Of all the things that can boost emotions, motivation, and perceptions during a workday, the single most important is making progress in meaningful work. And the more frequently people experience that sense of progress, the more likely they are to be creatively productive in the long run. Whether they are trying to solve a major scientific mystery or simply produce a high quality product or service, everyday progress, even a small win, can make all difference in how they feel and perform.
The Progress Principle
This quote which makes so much sense to me brings us to another aspect of not just why we need to focus on developing the people around us, but also how we can do it.
Focus on progress
In order to progress, we need a baseline to progress from. Once we have a baseline, we can start thinking about what we need to learn or practice in order to get better.
For learning actually to happen, there must be a gap between your current capability and the results that you desire.
So in order for our people actually to learn they need to:
- Have an awareness of the gap
- Be willing to declare their incompetence (I don’t know how to do that.)
- Commit to learning
(I have written about this in a previous post some time ago.)
So if I sneak into your business and tap any one of your team members on the shoulder and ask them: “What are you working on at the moment in order to get better?”, or I ask them: “In what ways does your boss feel you have made progress last month?”, do they know?
Or is progress something that is randomly observed and then celebrated: “Oh look isn’t this nice!”?
Focusing on progress is an important part of your leadership role. And your most important tool for this is not a dashboard in excel but conversations, one-on-one conversations (According to Gallup research, team members who have no or very few one-to-one sessions with their direct supervisor are 67% more likely to be disengaged at work. I mention this just in case you have the notion that one-on-one is a waste of time and it is easier to tell them all at once.)
If you happen to be a manager of managers, this is even more import – you are the role model. If you are not having one-to-one conversations (about progress) with your direct reports, there is little chance that they are having them with their team members. In fact, if you are not talking to them about how they are progressing with their approach to manage progress with their team, I am pretty sure it is not happening at all.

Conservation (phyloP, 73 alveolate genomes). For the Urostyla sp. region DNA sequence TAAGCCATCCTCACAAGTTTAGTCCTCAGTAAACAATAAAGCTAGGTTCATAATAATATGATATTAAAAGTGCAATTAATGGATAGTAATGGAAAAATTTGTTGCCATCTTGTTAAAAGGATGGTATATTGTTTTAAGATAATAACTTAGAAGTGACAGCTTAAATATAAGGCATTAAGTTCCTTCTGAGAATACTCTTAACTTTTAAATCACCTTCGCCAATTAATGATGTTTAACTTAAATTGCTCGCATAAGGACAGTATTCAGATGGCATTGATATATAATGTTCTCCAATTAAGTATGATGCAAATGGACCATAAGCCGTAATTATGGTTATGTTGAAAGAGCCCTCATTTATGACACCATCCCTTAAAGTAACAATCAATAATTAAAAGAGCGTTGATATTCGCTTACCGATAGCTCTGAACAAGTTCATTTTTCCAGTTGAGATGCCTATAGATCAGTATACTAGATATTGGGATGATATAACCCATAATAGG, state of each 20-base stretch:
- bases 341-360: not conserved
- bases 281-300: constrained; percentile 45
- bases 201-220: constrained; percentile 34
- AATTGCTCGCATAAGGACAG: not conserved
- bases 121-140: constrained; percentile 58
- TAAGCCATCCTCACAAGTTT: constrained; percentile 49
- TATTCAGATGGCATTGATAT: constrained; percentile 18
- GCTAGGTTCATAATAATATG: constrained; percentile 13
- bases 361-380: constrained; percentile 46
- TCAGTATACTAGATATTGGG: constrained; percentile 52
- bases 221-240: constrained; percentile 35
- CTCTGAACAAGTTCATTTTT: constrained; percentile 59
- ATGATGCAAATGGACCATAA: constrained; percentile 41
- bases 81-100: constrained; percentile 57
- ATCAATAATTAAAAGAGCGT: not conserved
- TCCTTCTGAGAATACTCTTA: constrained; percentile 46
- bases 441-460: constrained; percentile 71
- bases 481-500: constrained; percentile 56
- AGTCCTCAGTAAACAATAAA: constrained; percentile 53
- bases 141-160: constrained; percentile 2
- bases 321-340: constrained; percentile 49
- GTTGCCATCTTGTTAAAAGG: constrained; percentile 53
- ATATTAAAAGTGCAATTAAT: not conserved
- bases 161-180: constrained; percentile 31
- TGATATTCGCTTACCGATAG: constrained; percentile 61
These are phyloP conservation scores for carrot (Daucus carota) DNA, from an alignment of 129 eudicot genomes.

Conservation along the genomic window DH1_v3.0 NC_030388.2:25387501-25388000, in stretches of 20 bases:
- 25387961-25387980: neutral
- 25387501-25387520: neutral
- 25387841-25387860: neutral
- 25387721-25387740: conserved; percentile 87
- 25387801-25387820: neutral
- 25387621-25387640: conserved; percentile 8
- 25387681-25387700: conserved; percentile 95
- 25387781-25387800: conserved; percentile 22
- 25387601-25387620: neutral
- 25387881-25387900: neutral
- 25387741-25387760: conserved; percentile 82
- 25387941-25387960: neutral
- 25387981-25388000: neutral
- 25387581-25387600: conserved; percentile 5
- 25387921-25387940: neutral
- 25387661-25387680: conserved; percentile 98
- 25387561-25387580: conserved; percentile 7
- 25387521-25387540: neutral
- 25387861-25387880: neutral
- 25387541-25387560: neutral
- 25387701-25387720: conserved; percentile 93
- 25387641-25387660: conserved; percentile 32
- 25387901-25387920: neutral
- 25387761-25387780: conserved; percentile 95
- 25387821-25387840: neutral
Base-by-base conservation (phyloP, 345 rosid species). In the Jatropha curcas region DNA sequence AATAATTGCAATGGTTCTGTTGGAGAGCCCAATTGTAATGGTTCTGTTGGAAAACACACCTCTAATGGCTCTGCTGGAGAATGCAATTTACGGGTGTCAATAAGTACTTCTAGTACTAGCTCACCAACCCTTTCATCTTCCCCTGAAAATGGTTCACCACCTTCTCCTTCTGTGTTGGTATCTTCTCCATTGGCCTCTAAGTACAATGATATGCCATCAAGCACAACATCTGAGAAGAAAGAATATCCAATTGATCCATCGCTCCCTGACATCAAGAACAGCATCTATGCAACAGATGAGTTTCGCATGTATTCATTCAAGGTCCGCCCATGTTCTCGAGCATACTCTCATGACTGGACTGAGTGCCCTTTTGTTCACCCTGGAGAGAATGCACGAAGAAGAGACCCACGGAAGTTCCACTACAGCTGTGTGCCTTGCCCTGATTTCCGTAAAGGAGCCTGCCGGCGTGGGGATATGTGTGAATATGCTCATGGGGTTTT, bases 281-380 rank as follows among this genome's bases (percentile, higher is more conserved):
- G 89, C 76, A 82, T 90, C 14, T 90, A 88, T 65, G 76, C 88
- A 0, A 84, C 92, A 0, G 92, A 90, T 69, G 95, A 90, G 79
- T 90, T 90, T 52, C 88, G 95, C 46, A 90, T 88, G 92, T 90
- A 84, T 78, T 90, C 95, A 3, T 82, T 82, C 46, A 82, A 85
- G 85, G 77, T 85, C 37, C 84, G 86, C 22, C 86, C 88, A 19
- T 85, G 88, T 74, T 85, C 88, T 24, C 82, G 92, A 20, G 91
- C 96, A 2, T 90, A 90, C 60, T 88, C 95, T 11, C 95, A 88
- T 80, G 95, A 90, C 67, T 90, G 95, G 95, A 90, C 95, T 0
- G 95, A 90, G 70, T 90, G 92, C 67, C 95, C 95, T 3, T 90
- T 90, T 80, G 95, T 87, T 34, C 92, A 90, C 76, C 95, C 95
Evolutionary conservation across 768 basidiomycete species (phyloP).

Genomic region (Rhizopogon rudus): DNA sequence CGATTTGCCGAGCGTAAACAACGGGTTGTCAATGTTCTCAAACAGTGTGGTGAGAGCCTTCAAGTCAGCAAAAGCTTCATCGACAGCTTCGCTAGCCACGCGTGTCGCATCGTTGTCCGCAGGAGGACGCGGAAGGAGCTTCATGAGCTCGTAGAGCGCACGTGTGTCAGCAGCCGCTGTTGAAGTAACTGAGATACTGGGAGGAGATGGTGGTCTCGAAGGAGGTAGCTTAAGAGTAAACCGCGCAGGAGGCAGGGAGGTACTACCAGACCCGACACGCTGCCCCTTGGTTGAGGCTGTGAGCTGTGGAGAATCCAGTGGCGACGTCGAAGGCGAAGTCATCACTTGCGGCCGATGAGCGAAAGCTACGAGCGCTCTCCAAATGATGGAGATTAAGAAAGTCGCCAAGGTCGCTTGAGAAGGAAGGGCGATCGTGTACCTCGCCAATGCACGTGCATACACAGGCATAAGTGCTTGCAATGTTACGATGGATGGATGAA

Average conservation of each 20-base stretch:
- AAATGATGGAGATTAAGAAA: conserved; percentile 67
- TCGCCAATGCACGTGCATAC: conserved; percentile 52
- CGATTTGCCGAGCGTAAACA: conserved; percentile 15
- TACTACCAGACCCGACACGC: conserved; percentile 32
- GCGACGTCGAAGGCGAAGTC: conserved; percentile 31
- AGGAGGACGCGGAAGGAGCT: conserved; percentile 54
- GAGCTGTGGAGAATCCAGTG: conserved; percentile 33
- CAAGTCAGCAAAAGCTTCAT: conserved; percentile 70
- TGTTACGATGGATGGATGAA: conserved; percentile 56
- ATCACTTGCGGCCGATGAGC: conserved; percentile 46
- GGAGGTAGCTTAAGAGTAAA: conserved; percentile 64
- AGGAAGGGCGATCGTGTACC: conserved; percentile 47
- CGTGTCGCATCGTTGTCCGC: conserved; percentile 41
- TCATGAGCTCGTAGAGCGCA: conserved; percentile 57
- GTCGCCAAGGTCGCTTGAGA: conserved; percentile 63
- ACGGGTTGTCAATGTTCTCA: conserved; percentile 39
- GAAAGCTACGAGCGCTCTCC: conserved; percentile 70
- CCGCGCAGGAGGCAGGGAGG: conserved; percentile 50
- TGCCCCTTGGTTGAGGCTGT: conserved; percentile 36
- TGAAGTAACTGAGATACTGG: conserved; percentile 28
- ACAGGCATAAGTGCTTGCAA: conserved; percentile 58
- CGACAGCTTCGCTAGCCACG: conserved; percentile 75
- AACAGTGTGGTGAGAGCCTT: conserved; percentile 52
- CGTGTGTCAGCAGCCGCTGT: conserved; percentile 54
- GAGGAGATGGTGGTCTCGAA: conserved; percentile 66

How to structure an engaging conversation
What would be a good way to structure these conversations?
Establish the gap. Once we have a gap, we can establish a goal. Moving toward our goal is what progress would look like. Then we can have a chat about so what is going on now compared to that goal. Once we agree on how what is going on is different from the goal, then we can talk about what options there could be in order to make progress towards the goal. Finally, we pick an action and commit to doing that.
The following conversation will be a follow up / feedback on how this is going. If you are familiar with coaching, you will have recognised that what I have described here as a framework is in fact the GROW coaching model – you can check it out in more details HERE.
In any case, in my upcoming course The Team Leaders’ Toolbox, we will be exploring this model more in details. If you would like to be notified when we launch that, sign up with the link below!
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This post is one of a series where we are exploring the notion of leadership and how this is different from management. Our starting point is the Service Profit Chain and the understating that the management part of our job will only take us so far. If we really want to create an organisation that is capable of delivering outstanding customer experiences, we need to develop an organisation that delivers outstanding employee experiences – and that requires leadership. You can check out other articles of the series below:
- Are you an inspiring leader to work for?
- What does it require to be an inspirational leader?
- The something for something system is at the heart of the uninspiring workplace.
- How is team management different from team leadership and why should I worry?
- Teams are organic systems, and therefore, by definition unstable.
- How you can help you team manage their states
- Do you understand the stages that your team goes through?
- What the h… went wrong?
- Who gets the last chef?